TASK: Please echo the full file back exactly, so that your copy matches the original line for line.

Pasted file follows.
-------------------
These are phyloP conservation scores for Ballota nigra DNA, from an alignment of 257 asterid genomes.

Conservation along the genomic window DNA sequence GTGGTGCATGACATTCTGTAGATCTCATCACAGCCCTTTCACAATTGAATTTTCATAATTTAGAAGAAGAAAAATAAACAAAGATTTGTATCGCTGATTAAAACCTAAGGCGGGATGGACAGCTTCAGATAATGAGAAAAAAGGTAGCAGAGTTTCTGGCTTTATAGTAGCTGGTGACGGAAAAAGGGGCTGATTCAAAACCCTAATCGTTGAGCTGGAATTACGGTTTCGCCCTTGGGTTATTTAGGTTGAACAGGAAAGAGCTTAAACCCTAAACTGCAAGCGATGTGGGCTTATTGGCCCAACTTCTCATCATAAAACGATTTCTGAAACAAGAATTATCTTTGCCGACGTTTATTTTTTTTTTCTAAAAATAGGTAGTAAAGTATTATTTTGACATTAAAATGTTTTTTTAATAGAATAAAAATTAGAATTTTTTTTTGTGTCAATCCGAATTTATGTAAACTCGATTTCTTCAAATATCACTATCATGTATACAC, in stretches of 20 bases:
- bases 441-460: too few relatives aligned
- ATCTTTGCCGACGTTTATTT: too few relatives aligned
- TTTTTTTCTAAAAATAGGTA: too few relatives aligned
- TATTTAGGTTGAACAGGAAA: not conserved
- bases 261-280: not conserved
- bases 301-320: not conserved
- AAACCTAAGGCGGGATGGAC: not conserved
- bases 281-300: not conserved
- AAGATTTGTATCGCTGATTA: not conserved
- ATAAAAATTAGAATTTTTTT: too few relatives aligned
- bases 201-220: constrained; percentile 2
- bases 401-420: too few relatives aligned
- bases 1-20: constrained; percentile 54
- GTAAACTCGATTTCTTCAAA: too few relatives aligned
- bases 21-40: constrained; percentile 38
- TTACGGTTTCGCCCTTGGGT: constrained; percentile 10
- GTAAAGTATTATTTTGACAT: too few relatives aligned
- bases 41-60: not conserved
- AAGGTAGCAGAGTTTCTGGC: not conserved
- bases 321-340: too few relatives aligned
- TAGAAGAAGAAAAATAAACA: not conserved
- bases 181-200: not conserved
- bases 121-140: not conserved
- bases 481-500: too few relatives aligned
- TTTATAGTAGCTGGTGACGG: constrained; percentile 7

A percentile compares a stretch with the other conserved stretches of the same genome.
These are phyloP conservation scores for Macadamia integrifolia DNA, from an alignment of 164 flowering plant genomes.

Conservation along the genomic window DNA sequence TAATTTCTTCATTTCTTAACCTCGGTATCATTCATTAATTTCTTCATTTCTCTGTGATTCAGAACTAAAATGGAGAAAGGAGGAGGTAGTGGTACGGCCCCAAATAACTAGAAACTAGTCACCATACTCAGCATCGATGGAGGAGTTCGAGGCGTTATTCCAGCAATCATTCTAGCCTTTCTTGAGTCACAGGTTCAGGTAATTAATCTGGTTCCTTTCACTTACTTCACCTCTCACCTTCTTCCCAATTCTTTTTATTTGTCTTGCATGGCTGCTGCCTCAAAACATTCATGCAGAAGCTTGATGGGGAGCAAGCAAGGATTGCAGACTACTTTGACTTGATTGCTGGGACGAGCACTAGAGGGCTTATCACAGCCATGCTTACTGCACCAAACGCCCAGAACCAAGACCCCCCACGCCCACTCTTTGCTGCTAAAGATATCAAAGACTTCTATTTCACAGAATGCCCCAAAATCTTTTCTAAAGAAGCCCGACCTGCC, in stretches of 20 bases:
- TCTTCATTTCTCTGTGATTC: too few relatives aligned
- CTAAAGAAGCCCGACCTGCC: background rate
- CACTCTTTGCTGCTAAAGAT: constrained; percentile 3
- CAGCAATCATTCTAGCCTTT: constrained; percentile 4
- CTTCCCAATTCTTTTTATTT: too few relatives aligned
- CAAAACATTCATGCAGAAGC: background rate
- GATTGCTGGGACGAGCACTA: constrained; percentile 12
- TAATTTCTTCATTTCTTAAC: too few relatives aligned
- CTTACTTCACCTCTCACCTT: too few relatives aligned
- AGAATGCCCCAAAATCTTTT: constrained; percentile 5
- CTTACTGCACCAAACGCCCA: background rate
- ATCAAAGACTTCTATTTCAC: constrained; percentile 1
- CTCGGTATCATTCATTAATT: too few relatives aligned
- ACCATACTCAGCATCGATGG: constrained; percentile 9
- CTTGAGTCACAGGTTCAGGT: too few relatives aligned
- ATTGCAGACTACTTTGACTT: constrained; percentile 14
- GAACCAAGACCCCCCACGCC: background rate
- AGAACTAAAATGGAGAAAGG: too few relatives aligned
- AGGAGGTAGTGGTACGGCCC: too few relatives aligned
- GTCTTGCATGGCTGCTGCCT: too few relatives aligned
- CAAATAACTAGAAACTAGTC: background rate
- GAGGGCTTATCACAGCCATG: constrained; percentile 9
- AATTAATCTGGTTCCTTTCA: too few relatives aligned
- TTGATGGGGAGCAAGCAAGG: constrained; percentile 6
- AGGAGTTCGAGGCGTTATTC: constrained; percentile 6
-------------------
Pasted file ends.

These are phyloP conservation scores for Ballota nigra DNA, from an alignment of 257 asterid genomes.

Conservation along the genomic window DNA sequence GTGGTGCATGACATTCTGTAGATCTCATCACAGCCCTTTCACAATTGAATTTTCATAATTTAGAAGAAGAAAAATAAACAAAGATTTGTATCGCTGATTAAAACCTAAGGCGGGATGGACAGCTTCAGATAATGAGAAAAAAGGTAGCAGAGTTTCTGGCTTTATAGTAGCTGGTGACGGAAAAAGGGGCTGATTCAAAACCCTAATCGTTGAGCTGGAATTACGGTTTCGCCCTTGGGTTATTTAGGTTGAACAGGAAAGAGCTTAAACCCTAAACTGCAAGCGATGTGGGCTTATTGGCCCAACTTCTCATCATAAAACGATTTCTGAAACAAGAATTATCTTTGCCGACGTTTATTTTTTTTTTCTAAAAATAGGTAGTAAAGTATTATTTTGACATTAAAATGTTTTTTTAATAGAATAAAAATTAGAATTTTTTTTTGTGTCAATCCGAATTTATGTAAACTCGATTTCTTCAAATATCACTATCATGTATACAC, in stretches of 20 bases:
- bases 441-460: too few relatives aligned
- ATCTTTGCCGACGTTTATTT: too few relatives aligned
- TTTTTTTCTAAAAATAGGTA: too few relatives aligned
- TATTTAGGTTGAACAGGAAA: not conserved
- bases 261-280: not conserved
- bases 301-320: not conserved
- AAACCTAAGGCGGGATGGAC: not conserved
- bases 281-300: not conserved
- AAGATTTGTATCGCTGATTA: not conserved
- ATAAAAATTAGAATTTTTTT: too few relatives aligned
- bases 201-220: constrained; percentile 2
- bases 401-420: too few relatives aligned
- bases 1-20: constrained; percentile 54
- GTAAACTCGATTTCTTCAAA: too few relatives aligned
- bases 21-40: constrained; percentile 38
- TTACGGTTTCGCCCTTGGGT: constrained; percentile 10
- GTAAAGTATTATTTTGACAT: too few relatives aligned
- bases 41-60: not conserved
- AAGGTAGCAGAGTTTCTGGC: not conserved
- bases 321-340: too few relatives aligned
- TAGAAGAAGAAAAATAAACA: not conserved
- bases 181-200: not conserved
- bases 121-140: not conserved
- bases 481-500: too few relatives aligned
- TTTATAGTAGCTGGTGACGG: constrained; percentile 7

A percentile compares a stretch with the other conserved stretches of the same genome.
These are phyloP conservation scores for Macadamia integrifolia DNA, from an alignment of 164 flowering plant genomes.

Conservation along the genomic window DNA sequence TAATTTCTTCATTTCTTAACCTCGGTATCATTCATTAATTTCTTCATTTCTCTGTGATTCAGAACTAAAATGGAGAAAGGAGGAGGTAGTGGTACGGCCCCAAATAACTAGAAACTAGTCACCATACTCAGCATCGATGGAGGAGTTCGAGGCGTTATTCCAGCAATCATTCTAGCCTTTCTTGAGTCACAGGTTCAGGTAATTAATCTGGTTCCTTTCACTTACTTCACCTCTCACCTTCTTCCCAATTCTTTTTATTTGTCTTGCATGGCTGCTGCCTCAAAACATTCATGCAGAAGCTTGATGGGGAGCAAGCAAGGATTGCAGACTACTTTGACTTGATTGCTGGGACGAGCACTAGAGGGCTTATCACAGCCATGCTTACTGCACCAAACGCCCAGAACCAAGACCCCCCACGCCCACTCTTTGCTGCTAAAGATATCAAAGACTTCTATTTCACAGAATGCCCCAAAATCTTTTCTAAAGAAGCCCGACCTGCC, in stretches of 20 bases:
- TCTTCATTTCTCTGTGATTC: too few relatives aligned
- CTAAAGAAGCCCGACCTGCC: background rate
- CACTCTTTGCTGCTAAAGAT: constrained; percentile 3
- CAGCAATCATTCTAGCCTTT: constrained; percentile 4
- CTTCCCAATTCTTTTTATTT: too few relatives aligned
- CAAAACATTCATGCAGAAGC: background rate
- GATTGCTGGGACGAGCACTA: constrained; percentile 12
- TAATTTCTTCATTTCTTAAC: too few relatives aligned
- CTTACTTCACCTCTCACCTT: too few relatives aligned
- AGAATGCCCCAAAATCTTTT: constrained; percentile 5
- CTTACTGCACCAAACGCCCA: background rate
- ATCAAAGACTTCTATTTCAC: constrained; percentile 1
- CTCGGTATCATTCATTAATT: too few relatives aligned
- ACCATACTCAGCATCGATGG: constrained; percentile 9
- CTTGAGTCACAGGTTCAGGT: too few relatives aligned
- ATTGCAGACTACTTTGACTT: constrained; percentile 14
- GAACCAAGACCCCCCACGCC: background rate
- AGAACTAAAATGGAGAAAGG: too few relatives aligned
- AGGAGGTAGTGGTACGGCCC: too few relatives aligned
- GTCTTGCATGGCTGCTGCCT: too few relatives aligned
- CAAATAACTAGAAACTAGTC: background rate
- GAGGGCTTATCACAGCCATG: constrained; percentile 9
- AATTAATCTGGTTCCTTTCA: too few relatives aligned
- TTGATGGGGAGCAAGCAAGG: constrained; percentile 6
- AGGAGTTCGAGGCGTTATTC: constrained; percentile 6